# Leverage Kotlin Functions & Lambdas

May 22 2024 · Kotlin 1.9.24, Android 14, Kotlin Playground

## Lesson 04: Create Trailing Lambdas

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Now, it’s time to take your higher-order function skills to the next level. To code along, open Kotlin Playground from your browser. Let’s get going!

``````fun applyOperation(
num1: Int,
num2: Int,
operation: (Int, Int) -> Int): Int {
val startingTime = System.nanoTime()
val result = operation(num1, num2)
val endingTime = System.nanoTime()
val elapsedTime = endingTime - startingTime
println("Operation took \$elapsedTime nanoseconds")
return result
}
``````
``````val findProductLambda = { num1: Int, num2: Int -> num1 * num2 }
``````
``````fun main() {
val numProduct = applyOperation(29, 30, findProductLambda)
println(numProduct)
}
``````
``````Operation took 45685 nanoseconds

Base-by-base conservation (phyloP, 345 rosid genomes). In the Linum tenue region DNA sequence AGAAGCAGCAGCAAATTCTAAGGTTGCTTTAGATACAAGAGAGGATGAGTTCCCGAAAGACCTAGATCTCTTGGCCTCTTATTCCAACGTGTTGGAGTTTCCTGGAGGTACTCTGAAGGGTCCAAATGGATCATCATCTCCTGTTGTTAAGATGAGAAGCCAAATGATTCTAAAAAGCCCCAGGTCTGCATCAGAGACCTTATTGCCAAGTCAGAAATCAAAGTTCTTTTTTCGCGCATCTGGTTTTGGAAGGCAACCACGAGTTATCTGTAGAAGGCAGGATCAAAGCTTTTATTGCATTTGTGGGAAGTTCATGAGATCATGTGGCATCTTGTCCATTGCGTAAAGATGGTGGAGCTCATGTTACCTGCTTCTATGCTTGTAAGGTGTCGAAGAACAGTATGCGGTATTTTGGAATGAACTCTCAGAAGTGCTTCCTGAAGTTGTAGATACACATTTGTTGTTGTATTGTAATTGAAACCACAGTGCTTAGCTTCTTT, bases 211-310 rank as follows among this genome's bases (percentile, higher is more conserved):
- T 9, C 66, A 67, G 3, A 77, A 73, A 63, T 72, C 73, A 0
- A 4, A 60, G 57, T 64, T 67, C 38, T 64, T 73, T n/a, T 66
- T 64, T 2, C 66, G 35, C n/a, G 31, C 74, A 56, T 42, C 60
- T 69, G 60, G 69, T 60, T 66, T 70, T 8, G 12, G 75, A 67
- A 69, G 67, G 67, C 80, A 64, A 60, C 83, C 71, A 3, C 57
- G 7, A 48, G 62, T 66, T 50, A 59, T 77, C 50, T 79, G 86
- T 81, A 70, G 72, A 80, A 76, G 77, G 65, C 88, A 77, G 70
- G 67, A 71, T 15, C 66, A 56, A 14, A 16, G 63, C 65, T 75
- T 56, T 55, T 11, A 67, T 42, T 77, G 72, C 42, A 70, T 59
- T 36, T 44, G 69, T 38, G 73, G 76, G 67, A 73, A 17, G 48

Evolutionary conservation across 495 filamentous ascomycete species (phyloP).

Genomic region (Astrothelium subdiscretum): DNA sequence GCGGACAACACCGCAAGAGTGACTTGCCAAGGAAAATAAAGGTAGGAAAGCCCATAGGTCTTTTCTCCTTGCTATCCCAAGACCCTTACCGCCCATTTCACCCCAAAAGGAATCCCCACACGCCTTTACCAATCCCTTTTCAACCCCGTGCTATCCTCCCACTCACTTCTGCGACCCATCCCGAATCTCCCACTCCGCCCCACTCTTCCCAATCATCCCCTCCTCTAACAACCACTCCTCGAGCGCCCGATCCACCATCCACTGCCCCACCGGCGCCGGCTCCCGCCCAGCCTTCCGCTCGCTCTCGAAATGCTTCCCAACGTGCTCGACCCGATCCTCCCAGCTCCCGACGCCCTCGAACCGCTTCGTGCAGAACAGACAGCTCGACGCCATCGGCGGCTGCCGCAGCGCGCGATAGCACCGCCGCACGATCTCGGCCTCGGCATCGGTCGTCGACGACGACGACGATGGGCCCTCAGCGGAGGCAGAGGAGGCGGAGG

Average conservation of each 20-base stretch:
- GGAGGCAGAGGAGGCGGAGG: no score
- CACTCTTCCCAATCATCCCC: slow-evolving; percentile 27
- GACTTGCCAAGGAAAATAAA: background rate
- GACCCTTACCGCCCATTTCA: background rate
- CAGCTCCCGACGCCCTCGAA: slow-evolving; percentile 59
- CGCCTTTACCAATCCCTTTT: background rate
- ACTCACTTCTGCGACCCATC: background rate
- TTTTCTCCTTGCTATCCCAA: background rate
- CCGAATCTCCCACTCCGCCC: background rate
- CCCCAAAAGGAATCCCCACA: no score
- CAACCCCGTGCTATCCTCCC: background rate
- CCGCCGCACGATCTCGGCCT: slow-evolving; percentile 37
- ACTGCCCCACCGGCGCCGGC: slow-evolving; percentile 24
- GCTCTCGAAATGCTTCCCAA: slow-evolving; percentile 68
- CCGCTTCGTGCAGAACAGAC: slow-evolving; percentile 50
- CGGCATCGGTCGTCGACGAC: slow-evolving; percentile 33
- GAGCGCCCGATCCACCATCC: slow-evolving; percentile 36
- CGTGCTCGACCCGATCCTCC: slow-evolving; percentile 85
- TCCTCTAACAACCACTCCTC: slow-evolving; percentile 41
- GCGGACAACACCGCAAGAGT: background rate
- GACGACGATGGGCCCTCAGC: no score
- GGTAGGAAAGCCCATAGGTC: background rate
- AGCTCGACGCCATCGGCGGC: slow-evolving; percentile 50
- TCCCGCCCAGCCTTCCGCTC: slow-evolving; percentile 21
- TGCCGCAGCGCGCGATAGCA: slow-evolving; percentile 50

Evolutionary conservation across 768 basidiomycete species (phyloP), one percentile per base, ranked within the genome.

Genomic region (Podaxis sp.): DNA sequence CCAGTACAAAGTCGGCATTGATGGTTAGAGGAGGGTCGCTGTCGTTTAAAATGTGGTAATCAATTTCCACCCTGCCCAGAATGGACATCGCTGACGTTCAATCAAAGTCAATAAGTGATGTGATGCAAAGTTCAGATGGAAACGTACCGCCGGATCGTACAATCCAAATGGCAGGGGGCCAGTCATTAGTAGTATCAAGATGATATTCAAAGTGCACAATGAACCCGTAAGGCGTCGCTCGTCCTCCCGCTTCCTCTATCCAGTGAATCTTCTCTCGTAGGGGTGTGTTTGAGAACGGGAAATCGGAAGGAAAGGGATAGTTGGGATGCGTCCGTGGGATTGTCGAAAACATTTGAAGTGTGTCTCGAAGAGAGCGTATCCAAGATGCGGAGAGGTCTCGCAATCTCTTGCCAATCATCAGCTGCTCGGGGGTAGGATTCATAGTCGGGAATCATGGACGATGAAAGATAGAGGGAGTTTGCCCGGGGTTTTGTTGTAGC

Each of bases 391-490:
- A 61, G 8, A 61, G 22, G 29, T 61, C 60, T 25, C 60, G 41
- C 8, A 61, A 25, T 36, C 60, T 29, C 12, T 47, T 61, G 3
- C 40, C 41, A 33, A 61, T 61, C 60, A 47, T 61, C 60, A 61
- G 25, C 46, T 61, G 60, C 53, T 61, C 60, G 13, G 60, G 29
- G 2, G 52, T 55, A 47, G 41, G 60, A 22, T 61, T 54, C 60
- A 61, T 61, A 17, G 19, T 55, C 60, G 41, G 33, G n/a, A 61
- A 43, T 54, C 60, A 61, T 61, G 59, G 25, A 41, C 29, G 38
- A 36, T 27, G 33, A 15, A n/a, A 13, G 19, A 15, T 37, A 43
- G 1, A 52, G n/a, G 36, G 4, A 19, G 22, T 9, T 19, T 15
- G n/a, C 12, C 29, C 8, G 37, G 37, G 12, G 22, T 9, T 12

870
``````

## Trailing Lambdas

In Kotlin, if the last parameter of a function is itself a function, the lambda can be placed outside of the parentheses where the arguments normally go. This syntax is called trailing lambdas. Now, update the `applyOperation()` function call to use the trailing lambda syntax:

``````fun main() {
val numProduct = applyOperation(29, 30) { a, b ->
a * b
}
println(numProduct)
}
``````
``````fun main() {
val numSquare= applyOperation(29, 30) { a, _ ->
a * a
}
println(numSquare)
}
``````

## The `it` Keyword

It’s very common for a lambda expression to have only one parameter. In those scenarios, Kotlin allows you to omit the name of the parameter and use the `it` keyword to refer to the parameter passed to the lambda. Create a method that sends a message and then logs the message sent.

``````fun sendMessage(message: String, logMessage: (String) -> Unit) {
logMessage(message)
println("Sending message....")
}
``````
``````fun main() {
sendMessage(message = "Learning Kotlin") {
println(it)
}
}
``````